Once in a Lifetime
It's been 3 months since I've posted on here. Since then I trained for a marathon. And I didn't get hurt. But it was summer (so, a little warmer than usual around here). And I wasn't really motivated. Because you see, it was a trail marathon. So when I didn't really get enough miles in, I shrugged and said, eh, no matter. It's just a fun run in the woods. Time will be ridiculously slow anyway, so, whatever.
So I enjoyed running and didn't push it when it got hard, and (not coincidentally) stayed healthy and happy. I maxed out at 17.5 miles and 42 mile weeks.
The race was the Skyline to the Sea Marathon. It starts at the top of the hills outside San Jose and runs mostly downhill to the ocean near Santa Cruz. It's all trails, mostly single track, and all shady and beautiful through a redwood forest. I'd been wanting to run this one for years, but needed the right motivation. It came when Mild Sauce agreed to meet me there and accompany me on this little run through the woods.
So I found myself in another part of the world, and I found myself behind the wheel of a large automobile, and I found myself on a beautiful trail, with a beautiful girl, and I asked myself, well, how did I get here?
It was a seven hour drive, that's how. Got to Santa Cruz Friday night and scouted the local establishments. Found one up to the Sauce's standards.
So we had a couple beers Friday. Saturday was open so we explored the area with a long cliffside hike.
Then of course we had to ride the circa 1924 Giant Dipper. A must for any Santa Cruz visit.
Sunday was race day. We had to ride the bus over an hour to get to the start. The bus driver took the loooong way around and up the hill, but we managed to arrive in time to pee and get our bibs. Then the race director talked to us in the parking lot and pretty soon said 3-2-1-go! We were still a jumbled mass in the lot and casually headed over to the trail. There were only 130 people, but the race got to the trail in 50 yards so it was a little crowded, but amazingly most of the fast and slow people were in the right place so it worked out pretty well.
It started out with a pretty steep downhill and I was full of energy so I may have gone out too fast. Saucy said so anyway. What do I know about trail running? I felt easy and was enjoying cruising along with a group at a pace that seemed effortless (about 9:00). But of course with an expected five hours ahead of us, I probably should have backed off.
Same as it ever was.
But it was fun. And beautiful! The course did not disappoint! Huge trees, narrow trails with rocks and roots, bubbling streams, water flowing underground... Here are some shots from the website.
So I cruised along. Saucy stayed nearby and by the time we reached the first aid station at 6 miles we had separated from the others and were mostly just running alone, the two of us. The shade kept it cool, despite temps near 80 in the area. The next section was mostly uphill for 4 miles and we did lots of walking. Then it would be mostly down the rest of the way. But, boy, those downhills were getting to my quads! Not just the steady decline, but stepping down over roots and rocks constantly was even more jarring. Sauce led the way most of the rest of the way, and I was working to keep up. Although she stopped and walked whenever I asked, I still felt the pressure to keep going, because it was a race, after all! I had a goal to break 5 hours, because, why not? And it seemed like it would not be easy. Gotta keep pushing! We hit half way in right around 2.5 hours. But mostly downhill now, right? Well, yes, but, those quads... We got to an aid station at 15 and I was spent. And then there was more uphill...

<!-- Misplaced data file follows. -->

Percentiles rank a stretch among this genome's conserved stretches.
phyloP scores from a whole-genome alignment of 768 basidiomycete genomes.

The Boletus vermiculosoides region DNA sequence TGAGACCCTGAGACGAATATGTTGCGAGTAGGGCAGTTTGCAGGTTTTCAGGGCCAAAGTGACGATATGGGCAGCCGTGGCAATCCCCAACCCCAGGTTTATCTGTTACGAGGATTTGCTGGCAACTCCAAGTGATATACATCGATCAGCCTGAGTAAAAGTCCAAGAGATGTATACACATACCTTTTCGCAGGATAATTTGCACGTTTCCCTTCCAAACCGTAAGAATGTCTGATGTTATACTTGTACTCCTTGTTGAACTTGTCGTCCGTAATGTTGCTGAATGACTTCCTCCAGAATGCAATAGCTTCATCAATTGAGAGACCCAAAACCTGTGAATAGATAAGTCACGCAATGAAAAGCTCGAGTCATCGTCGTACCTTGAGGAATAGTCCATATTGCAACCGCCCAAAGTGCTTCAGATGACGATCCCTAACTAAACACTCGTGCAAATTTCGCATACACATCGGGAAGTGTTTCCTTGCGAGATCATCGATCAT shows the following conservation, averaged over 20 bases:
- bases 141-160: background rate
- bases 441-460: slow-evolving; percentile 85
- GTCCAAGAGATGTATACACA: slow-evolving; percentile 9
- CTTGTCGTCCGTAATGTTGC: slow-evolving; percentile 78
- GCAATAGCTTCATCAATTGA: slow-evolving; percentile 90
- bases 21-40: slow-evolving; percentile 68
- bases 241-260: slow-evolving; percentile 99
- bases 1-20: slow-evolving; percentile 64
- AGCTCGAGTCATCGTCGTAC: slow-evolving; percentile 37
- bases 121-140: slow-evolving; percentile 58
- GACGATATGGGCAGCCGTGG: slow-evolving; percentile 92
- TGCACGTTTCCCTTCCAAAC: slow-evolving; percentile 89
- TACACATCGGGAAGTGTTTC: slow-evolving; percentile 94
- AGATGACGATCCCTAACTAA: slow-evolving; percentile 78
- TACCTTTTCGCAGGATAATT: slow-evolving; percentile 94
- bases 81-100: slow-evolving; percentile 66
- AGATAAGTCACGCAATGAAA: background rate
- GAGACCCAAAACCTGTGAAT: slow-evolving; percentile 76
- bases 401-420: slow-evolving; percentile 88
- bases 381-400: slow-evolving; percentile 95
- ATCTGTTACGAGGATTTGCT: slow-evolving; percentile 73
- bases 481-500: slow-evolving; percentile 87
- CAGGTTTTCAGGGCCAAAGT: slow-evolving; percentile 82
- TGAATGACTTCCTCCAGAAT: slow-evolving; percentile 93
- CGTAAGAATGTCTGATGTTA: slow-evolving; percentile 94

My God! What have I done!
Well, no matter. It's just a fun day in the woods, right? We walked and talked. When we reached downhill I ran, but it was steep, and my legs were not functioning properly. I tripped about ten times but never went down. But the later it got, the more nervous I was about it, so I slowed over the hard steps, just putting more pressure on my quads. I was getting more tired and between the shadows and my bleary eyes I knew I was one step away from disaster. And there were some steep drop-offs close to the trails' edge! But I persisted.
At one point about 17 I slipped on a rock and landed on my butt and felt dizzy, so Sauce gave me her stashed rice krispy bar. Apparently I wasn't fueling properly. Me! Shocking! I never eat enough. It helped. But after that there was even more walking. Oh well, walk in the park. Enjoyed the beauty.
At about 20 we reached a wider trail that was groomed. Basically a dirt road. So I was able to settle into a shuffle that didn't tax my legs as much and we started making better progress. That lasted 3-4 miles until the last aid station where they said the last 2 miles were mostly uphill and sunny. Ugh. But we were going to make it. Had to walk the ups, but then we finally heard the finish line cheers, and cruised down a steep hill (OW!!) and to the finish at last. 5 hours and 15 minutes of fun. Would have been good for a 3rd place age-group medal last year, but only 5th this year. Darn ten-year categories. All the winners were at least 5 years younger than me. But the finisher medal and shirt were quite cool.
The post-race spread was NOT impressive, sadly, but we went out later for pizza and beer to celebrate. My legs were thrashed, but I never fell, and I had a fun time with a buddy cruising through a beautiful place. I can check trail marathon off the list.
Now I'm recovered and I have a 5K, a 3 mile turkey trot, and a 10K on the calendar in the next 4 months. Next long one is a half in Atlanta 3/1. No more marathons until next Fall (Chicago is the plan, lottery permitting). Meanwhile I'm going back to enjoying my runs with my local group and running for fun.
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